Elite Runners Share Their Best (and Worst) Resolutions

Molly Hurford
by Molly Hurford
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Even elite runners struggle when it comes to figuring out the perfect balance between a reach goal that promotes healthy behavior and boosts their running, and an impossible-to-achieve goal that leaves them down in the dumps as the season wears on. We asked a few of the pros to share their most- and least-successful resolutions made over the years, hoping to use some of their ups and downs to help you create the right resolution for your running in 2019.

“I have a tendency to want to do everything in my power to be a better athlete all the time, but sometimes that just means letting your body rest.”
Sarah Cotton

Why it’s Great: For an athlete, like Cotton, who’s dealt with a rough season marred by injuries, rest and recovery become even more important. Even for an uninjured runner, recovering enough after hard efforts or between long running streaks can be challenging. It’s tempting to do a slightly longer or harder recovery run or skip a rest day, but those days off are when your body has a chance to get stronger.

“I’ve learned that it’s never good — for me, at least — to make things so black and white.”
— Cotton

What to do Instead: “It’s all about balance, and sometimes when you tell yourself you can’t have something, ever, it just causes stress and anxiety,” Cotton says. Now, she doesn’t make resolutions that cut anything out, she’s learned to embrace moderation in her eating — and she’s found a balanced approach is ultimately the healthiest approach.

Why it’s Great: Nice and simple — this resolution is more of a motivational statement than an actual plan, but that’s all you need to prompt good decision making.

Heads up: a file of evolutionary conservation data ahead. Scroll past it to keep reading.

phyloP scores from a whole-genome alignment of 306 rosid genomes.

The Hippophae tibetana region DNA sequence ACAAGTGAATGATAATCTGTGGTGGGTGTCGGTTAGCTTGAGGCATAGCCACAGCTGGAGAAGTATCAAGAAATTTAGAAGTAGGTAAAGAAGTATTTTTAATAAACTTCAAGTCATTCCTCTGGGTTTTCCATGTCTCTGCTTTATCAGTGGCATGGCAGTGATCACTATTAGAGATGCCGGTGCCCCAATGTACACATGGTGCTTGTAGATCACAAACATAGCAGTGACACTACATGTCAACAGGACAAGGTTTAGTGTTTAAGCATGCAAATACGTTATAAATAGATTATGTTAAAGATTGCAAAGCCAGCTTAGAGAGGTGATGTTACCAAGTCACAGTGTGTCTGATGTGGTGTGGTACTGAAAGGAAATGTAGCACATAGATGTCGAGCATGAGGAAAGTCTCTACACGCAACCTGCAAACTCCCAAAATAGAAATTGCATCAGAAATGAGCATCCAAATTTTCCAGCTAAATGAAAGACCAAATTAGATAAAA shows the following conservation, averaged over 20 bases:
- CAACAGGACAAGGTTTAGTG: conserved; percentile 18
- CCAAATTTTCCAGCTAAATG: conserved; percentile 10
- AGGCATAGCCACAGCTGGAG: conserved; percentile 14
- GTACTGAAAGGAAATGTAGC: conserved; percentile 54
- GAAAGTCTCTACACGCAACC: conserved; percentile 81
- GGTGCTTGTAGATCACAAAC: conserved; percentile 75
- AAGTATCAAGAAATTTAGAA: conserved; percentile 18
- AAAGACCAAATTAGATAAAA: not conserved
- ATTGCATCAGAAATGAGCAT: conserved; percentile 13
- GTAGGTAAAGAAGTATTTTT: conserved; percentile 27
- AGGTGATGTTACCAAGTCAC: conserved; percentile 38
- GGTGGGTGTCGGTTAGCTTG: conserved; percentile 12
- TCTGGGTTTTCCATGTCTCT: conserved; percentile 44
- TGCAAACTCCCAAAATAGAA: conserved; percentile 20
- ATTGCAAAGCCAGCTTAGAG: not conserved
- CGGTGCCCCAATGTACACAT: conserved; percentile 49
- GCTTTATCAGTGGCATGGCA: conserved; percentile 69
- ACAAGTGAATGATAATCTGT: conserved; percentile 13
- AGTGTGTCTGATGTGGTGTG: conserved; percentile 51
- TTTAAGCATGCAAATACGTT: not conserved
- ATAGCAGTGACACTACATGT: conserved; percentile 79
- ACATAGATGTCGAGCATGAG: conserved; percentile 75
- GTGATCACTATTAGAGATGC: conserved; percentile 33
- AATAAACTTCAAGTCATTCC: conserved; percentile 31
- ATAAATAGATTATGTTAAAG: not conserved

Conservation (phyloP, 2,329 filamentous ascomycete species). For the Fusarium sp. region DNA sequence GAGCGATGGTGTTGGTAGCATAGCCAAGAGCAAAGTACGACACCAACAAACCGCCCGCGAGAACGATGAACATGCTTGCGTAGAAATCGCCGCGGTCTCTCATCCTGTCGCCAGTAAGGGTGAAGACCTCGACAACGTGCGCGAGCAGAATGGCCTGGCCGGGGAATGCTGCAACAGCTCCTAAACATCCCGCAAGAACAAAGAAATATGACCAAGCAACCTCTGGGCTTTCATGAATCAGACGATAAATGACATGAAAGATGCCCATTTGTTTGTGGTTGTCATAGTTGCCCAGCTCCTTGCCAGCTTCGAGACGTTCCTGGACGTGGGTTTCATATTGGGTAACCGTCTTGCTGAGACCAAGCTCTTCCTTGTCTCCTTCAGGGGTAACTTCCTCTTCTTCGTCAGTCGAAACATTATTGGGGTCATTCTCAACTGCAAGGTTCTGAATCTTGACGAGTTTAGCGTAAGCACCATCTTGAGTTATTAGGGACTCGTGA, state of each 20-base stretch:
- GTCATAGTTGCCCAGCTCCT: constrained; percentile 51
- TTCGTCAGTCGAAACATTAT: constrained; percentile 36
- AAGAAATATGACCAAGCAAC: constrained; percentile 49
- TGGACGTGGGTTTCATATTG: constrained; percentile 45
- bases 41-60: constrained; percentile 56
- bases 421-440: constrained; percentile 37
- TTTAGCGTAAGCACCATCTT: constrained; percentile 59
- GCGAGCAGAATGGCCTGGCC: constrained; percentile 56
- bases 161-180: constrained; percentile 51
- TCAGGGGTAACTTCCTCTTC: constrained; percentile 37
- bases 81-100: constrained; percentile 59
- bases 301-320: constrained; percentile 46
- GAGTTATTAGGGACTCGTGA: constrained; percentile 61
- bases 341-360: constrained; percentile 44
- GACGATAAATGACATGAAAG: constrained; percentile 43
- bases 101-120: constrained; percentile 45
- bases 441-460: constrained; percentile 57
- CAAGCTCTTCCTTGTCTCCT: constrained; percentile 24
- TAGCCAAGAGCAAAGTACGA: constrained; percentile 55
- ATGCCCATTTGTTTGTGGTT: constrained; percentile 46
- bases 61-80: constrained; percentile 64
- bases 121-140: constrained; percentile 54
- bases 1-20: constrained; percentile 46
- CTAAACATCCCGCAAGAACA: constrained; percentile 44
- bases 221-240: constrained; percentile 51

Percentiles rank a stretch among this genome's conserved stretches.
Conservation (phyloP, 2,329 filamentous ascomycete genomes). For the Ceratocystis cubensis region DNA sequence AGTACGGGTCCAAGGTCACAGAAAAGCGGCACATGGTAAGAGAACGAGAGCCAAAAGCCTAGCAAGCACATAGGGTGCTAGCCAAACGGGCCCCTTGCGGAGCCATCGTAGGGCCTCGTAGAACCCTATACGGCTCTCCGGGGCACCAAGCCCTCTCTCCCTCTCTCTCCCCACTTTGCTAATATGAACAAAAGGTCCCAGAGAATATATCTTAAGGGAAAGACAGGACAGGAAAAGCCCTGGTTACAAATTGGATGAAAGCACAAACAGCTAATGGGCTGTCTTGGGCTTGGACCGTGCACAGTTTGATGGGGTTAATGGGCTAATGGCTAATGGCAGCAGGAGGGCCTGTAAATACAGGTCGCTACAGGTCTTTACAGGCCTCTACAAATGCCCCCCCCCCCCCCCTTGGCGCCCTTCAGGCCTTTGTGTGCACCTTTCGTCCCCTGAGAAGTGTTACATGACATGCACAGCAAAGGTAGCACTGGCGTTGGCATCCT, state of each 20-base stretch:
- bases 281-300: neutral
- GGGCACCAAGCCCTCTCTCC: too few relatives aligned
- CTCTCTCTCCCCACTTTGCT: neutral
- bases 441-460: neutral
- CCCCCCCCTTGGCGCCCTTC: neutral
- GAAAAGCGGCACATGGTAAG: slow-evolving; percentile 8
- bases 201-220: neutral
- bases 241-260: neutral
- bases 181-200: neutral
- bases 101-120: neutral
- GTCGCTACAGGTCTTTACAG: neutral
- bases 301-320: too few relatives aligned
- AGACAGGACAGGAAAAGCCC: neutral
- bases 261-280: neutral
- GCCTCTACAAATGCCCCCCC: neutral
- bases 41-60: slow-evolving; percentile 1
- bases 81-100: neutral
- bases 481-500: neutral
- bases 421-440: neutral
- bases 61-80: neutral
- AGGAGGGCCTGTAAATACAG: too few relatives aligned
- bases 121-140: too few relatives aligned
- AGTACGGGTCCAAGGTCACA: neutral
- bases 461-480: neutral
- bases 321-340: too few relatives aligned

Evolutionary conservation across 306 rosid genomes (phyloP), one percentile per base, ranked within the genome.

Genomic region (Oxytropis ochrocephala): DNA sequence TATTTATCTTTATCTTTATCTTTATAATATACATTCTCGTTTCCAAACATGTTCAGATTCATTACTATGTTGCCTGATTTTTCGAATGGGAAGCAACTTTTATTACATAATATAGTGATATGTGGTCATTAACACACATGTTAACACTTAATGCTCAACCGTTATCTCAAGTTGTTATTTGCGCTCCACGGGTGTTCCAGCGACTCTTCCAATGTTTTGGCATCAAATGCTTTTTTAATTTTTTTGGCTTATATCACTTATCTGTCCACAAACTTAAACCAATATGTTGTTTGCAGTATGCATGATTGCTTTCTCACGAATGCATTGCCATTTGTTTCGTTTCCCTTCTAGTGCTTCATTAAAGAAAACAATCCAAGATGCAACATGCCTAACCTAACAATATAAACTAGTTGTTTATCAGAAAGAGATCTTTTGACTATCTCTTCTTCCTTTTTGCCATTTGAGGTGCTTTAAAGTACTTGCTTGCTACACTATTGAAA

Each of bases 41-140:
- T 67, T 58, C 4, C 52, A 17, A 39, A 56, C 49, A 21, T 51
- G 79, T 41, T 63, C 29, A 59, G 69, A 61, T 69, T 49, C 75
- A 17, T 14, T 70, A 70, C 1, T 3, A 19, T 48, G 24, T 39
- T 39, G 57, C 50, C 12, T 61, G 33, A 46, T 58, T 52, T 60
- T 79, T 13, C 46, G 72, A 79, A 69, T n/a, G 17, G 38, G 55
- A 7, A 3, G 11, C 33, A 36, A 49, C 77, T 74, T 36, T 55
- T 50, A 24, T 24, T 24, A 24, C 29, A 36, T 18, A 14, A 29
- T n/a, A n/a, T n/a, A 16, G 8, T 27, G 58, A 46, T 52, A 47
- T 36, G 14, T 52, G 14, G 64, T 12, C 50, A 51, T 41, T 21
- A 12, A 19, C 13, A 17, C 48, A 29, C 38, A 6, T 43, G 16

What to do Instead: Ask whether your resolutions align with each other. For Reed, getting a motorcycle might take away from time spent working on getting faster and running more miles than he did last year. It’s easy to accidentally set up competing goals: A restrictive diet on top of a resolution to increase training hours, for instance, can leave you feeling under-nourished and over-stressed. A desire to PR in a 5K but also run a 50K race this year pits speed and distance training against each other.

“My best New Year’s resolution is pretty simple. It seems like it would be a no-brainer for an elite runner, but I have a tendency to get hyper focused on my work projects, and I get buried pretty easily, so I have to make an effort to put my training on my calendar and especially make an effort on my rest days to get out, even if it’s just going on a walk with my kids.”
— Brian Tolbert

Why it’s Great: It’s not something as specific as a run streak plan for the year, but it also doesn’t set him up for failure. This simple resolution to get outside sets him up for an easy resolution win that will likely prompt healthier behaviors. Tolbert’s resolution still pushes him to get moving every day.

About the Author

Molly Hurford
Molly Hurford

Molly is an outdoor adventurer and professional nomad obsessed with all things running, nutrition, cycling and movement-related. When not outside, she’s writing and podcasting about being outside, training and health. You can follow along with her adventures on Instagram at @mollyjhurford.


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